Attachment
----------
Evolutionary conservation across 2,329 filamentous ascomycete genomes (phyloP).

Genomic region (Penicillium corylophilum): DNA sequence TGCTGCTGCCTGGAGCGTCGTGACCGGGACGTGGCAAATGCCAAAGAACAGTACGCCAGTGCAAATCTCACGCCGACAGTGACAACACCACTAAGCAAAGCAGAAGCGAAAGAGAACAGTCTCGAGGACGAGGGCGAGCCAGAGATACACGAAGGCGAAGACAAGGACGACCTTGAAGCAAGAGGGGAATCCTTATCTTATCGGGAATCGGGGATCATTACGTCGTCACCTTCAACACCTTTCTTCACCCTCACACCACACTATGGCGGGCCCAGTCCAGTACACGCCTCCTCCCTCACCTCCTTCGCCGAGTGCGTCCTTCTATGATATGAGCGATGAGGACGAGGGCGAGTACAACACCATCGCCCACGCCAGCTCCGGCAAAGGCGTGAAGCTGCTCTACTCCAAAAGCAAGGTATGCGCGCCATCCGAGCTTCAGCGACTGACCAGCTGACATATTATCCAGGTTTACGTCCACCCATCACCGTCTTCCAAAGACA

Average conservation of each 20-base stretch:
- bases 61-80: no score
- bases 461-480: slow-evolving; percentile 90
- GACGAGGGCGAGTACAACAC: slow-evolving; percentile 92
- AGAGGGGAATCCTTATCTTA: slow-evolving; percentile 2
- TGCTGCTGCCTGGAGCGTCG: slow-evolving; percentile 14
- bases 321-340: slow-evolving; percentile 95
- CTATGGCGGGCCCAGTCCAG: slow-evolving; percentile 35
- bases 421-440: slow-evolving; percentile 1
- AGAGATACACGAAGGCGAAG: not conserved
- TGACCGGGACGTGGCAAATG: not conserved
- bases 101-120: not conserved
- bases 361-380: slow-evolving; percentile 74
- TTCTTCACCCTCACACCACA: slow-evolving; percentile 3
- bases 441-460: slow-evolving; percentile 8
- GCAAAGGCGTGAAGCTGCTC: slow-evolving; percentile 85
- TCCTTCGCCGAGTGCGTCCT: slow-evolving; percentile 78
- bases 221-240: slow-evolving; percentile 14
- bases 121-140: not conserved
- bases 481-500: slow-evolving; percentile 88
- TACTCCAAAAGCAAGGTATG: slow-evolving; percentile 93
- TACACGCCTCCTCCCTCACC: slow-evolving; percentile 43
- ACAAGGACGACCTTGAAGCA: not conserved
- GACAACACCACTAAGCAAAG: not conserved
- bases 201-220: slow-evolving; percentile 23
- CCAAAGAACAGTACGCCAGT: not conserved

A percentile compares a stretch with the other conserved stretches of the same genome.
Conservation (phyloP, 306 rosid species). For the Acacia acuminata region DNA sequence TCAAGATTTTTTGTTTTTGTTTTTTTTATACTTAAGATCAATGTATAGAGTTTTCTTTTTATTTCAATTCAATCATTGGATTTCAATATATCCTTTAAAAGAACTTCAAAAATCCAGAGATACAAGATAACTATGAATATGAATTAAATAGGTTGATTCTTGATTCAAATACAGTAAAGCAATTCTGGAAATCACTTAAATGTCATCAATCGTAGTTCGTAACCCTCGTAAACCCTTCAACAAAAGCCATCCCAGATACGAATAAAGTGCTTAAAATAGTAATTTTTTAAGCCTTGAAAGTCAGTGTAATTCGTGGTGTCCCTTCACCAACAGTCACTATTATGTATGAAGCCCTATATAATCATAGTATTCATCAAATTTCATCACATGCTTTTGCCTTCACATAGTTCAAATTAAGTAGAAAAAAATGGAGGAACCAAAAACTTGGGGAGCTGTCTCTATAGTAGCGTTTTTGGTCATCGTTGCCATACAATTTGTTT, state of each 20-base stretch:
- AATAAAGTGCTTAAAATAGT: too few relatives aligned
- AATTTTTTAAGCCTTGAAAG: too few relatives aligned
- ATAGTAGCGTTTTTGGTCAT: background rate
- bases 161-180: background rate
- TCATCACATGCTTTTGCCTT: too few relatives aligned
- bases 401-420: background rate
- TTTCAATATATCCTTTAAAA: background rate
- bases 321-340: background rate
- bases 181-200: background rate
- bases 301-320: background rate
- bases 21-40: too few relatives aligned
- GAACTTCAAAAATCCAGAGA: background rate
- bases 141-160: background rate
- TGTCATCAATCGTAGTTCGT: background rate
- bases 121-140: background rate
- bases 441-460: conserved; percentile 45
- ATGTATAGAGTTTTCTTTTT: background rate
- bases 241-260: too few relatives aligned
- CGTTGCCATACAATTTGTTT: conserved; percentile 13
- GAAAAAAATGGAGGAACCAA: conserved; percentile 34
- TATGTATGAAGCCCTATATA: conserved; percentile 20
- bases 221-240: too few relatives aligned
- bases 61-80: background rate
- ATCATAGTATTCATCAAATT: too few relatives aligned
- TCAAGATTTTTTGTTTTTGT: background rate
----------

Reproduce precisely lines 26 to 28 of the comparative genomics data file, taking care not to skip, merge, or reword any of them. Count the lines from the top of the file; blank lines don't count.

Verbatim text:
- GACAACACCACTAAGCAAAG: not conserved
- bases 201-220: slow-evolving; percentile 23
- CCAAAGAACAGTACGCCAGT: not conserved